The Nashville Bank offers for sale, that large and commodious building on the Public Square in the town of Nashville, known by the name of the City Hotel. As any person inclining to purchase would wish to examine the premises, a minute description is unnecessary. I suffer it to say, that the whole establishment is of brick, and entirely new, having been erected during the last year. The building is three stories high; it fronts on the public square one hundred feet, with one wing extending back one hundred and thirty feet, and another about seventy feet. In the principal wing, on the first floor is a spacious dining room, 70 by 30 feet, but which can be extended as occasion may require, by means of folding doors, the whole length of the wing, or 130 feet. On the second floor is a ball room of the same dimensions. The building is so constructed as that exclusive of numerous bed chambers, a convenient portion of it may be set apart for the convenience of families, or private parties. The whole of the building on the back front, which commands a fine view of the Cumberland river, and the adjacent country, is surrounded with spacious piazzas, communicating with each story. Attached to it are all the necessary buildings for a tavern.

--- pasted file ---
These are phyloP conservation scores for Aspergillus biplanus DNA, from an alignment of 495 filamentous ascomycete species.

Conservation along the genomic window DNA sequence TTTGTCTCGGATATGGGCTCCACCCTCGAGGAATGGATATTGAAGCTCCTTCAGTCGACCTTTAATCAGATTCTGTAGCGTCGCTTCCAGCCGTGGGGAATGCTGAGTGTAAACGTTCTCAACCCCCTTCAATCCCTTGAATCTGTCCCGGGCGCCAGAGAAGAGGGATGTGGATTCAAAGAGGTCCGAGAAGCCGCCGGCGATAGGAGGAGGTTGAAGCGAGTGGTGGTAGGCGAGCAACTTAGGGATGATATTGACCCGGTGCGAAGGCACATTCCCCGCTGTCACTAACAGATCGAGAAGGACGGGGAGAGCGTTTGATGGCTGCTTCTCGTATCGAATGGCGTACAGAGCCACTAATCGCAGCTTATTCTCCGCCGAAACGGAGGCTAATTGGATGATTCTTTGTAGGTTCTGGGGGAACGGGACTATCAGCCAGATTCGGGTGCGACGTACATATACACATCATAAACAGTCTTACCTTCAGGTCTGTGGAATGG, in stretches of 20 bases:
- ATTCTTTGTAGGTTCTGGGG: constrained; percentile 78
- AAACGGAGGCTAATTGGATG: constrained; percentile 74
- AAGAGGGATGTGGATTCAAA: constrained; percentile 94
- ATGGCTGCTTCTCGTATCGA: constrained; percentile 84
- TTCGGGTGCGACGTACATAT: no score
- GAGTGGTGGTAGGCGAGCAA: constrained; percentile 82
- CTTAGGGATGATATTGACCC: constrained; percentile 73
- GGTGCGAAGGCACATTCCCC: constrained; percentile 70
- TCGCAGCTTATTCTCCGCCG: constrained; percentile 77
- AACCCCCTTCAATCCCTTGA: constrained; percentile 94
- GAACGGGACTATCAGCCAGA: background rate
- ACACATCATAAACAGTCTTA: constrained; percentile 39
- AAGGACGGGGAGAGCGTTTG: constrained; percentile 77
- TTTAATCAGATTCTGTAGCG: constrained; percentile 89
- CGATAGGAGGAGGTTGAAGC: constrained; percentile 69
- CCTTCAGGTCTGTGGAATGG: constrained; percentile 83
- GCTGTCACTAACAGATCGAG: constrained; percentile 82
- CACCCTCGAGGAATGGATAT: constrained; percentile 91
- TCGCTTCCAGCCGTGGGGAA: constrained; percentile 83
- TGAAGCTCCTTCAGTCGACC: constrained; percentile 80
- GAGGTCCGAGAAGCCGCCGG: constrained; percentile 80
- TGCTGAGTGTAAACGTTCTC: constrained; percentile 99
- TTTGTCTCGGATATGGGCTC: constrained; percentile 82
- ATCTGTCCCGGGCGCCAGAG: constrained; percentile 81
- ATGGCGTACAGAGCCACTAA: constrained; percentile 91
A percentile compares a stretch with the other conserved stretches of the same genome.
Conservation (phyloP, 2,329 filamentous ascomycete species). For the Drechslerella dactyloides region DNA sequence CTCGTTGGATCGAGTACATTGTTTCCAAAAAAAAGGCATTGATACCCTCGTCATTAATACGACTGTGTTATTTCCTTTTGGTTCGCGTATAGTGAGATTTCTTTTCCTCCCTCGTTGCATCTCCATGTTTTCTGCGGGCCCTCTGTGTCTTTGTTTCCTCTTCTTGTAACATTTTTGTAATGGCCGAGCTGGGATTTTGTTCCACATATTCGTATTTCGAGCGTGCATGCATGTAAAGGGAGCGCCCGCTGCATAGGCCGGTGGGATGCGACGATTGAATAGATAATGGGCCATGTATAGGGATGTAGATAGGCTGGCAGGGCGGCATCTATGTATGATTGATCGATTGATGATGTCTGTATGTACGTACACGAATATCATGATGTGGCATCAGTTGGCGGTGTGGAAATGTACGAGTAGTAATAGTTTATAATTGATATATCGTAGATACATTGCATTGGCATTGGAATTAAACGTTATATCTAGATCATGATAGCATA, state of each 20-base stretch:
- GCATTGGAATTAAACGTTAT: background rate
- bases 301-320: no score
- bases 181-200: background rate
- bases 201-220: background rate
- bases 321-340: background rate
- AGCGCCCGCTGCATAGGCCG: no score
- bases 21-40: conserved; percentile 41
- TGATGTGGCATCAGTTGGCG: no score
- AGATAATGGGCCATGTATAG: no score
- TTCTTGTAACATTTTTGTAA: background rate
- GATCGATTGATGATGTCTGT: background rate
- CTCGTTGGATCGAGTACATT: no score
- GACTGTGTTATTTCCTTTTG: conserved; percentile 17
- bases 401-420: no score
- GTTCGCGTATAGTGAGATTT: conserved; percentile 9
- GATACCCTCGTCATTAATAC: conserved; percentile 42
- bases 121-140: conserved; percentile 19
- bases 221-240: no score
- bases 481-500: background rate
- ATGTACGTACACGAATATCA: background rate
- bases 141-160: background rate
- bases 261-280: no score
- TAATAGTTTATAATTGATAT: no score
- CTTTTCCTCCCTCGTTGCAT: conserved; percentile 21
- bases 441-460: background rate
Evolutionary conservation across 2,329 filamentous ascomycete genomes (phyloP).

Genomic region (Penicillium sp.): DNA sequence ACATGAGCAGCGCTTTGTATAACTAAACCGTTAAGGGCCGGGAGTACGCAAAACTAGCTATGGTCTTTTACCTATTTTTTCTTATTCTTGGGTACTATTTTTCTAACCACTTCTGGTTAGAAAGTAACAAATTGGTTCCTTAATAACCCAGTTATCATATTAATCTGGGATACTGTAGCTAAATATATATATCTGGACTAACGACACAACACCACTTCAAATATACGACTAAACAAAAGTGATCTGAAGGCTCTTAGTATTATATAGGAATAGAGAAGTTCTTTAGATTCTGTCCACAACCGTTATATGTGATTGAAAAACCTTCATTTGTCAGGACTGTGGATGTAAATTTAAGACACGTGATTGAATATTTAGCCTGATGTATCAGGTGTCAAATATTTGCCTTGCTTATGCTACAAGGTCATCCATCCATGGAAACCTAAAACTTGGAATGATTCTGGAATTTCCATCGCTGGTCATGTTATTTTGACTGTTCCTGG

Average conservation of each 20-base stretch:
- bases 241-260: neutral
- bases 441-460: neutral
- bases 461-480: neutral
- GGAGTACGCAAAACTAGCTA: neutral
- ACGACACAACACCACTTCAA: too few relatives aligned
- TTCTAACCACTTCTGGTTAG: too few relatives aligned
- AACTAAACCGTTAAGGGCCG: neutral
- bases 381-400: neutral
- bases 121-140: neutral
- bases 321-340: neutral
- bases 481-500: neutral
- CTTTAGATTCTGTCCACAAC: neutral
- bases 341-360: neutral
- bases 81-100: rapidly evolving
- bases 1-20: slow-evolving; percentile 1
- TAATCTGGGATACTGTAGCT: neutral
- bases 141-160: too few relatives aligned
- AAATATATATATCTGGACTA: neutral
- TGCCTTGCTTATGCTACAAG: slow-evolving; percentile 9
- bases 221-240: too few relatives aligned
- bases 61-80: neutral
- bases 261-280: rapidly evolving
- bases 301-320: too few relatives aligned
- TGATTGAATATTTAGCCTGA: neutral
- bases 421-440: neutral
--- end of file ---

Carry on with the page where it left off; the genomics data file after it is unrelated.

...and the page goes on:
The City Hotel Company purchased the property from the Nashville Bank for a sum of $20,000. The deed described the property as being parts of lots 171 and 172, which had been conveyed to the Nashville Bank by Thomas Talbot in two parcels, one in 1821 and the other in 1828.

Miss Jane Thomas wrote of Edmondson and the City Hotel in her book, Old Days In Nashville. Miss Jane said that in 1837 Edmondson was managing the hotel.

In the spring of 1845 Joseph Marshall and Samuel M. Scott entered a contract to manage the City Hotel as a hotel and tavern. Joseph Marshall died soon after. As a consequence of a suit filed in Chancery Court concerning Mr. Marshall’s estate, an inventory of the contents of the City Hotel was made and filed with the court. This inventory detailed the furnishings of fifty-seven guest rooms and a garret room. Most of the guest rooms were furnished with one or two bedsteads and feather beds, mattresses and bedding, a washstand, pitcher and bowl. Many of the rooms had a table, several chairs, a looking glass, and fireplace accessories.